The first shipment is in. Even though I can’t touch them and can only see them in this photograph, I know they’re real. I will hold one someday . . . soon (if not soon enough). Oh would that the USPS had drones up and flying!
Thou ill-formed offspring of my feeble brain,
. . .
I washed thy face, but more defects I saw,
And rubbing off a spot still made a flaw.
I stretched thy joints to make thee even feet,
. . .
If for thy father asked, say thou hadst none;
And for thy mother, she alas is poor,
Which caused her thus to send thee out of door.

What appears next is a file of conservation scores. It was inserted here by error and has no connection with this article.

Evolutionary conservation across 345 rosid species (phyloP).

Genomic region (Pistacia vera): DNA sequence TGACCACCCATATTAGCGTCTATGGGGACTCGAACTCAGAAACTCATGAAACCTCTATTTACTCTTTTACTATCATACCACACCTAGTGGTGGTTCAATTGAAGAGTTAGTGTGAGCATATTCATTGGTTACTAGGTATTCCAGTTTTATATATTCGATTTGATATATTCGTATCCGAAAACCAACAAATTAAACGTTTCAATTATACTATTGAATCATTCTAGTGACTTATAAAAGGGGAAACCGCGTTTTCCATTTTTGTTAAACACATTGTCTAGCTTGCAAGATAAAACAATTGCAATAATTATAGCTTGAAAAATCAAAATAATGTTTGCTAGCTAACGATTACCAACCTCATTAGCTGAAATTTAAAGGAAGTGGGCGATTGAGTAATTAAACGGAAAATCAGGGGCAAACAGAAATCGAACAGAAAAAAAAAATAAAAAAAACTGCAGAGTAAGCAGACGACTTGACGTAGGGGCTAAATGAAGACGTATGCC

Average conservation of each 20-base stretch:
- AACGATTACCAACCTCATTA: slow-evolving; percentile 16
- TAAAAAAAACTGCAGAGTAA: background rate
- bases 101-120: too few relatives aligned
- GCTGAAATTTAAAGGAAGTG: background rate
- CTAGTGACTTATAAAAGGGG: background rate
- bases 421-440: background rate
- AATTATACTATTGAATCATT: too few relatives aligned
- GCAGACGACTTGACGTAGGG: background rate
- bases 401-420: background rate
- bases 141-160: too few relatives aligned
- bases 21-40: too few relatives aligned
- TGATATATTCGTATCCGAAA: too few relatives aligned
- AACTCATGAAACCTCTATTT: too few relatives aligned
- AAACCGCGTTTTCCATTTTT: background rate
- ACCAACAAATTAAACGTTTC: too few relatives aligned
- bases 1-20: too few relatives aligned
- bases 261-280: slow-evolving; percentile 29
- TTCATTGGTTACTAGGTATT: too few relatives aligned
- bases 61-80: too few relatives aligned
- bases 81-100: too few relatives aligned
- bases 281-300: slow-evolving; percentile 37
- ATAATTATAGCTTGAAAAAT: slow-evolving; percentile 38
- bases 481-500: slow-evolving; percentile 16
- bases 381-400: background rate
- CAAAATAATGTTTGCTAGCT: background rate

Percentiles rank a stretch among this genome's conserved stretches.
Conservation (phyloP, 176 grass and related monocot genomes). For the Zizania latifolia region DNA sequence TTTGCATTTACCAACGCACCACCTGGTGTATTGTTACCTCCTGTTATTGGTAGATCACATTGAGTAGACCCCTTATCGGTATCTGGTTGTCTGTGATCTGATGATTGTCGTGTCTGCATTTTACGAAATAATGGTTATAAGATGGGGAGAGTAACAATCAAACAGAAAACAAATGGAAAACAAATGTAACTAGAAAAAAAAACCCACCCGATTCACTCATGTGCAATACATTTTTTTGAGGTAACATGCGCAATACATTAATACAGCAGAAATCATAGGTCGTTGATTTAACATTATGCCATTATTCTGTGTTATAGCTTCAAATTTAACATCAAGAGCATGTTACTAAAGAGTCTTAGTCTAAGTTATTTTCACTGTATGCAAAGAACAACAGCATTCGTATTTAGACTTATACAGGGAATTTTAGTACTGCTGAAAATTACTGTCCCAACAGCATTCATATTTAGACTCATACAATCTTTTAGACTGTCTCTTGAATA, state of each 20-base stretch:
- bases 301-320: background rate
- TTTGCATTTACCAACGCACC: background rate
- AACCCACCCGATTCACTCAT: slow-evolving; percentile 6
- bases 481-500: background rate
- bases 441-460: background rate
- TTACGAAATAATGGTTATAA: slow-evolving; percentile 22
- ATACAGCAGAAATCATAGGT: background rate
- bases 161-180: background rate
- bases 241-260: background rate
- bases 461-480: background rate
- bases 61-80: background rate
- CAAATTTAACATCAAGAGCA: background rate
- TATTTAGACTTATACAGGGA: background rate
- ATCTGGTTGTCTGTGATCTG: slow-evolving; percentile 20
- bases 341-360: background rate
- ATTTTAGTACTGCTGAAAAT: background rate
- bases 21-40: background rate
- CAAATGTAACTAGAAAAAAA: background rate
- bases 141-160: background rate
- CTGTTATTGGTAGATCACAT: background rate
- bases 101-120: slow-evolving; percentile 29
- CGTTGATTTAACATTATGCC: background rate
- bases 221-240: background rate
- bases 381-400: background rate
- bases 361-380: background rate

How bold to quote Anne Bradstreet’s “The Author to Her Book”!
And yet, so many of these poems come from me a mother. I care about them, the what and who they tell of, the who and what they have become.
Like my living, breathing children, I hold them up—have to restrain myself from talking-reading them till people roll their eyes—secretly, I want to brag on their successes, shift the focus from others’ poem-children to my own.
Like my living, breathing children, they wear me out, even as I scold them and tell them No, that’s not the way we do things.
They are packaged now, so beautiful, like my living, breathing children who show up on graduation day, their tassels flying, their smiles broad, their backs straight and arms open wide, ready for the life before them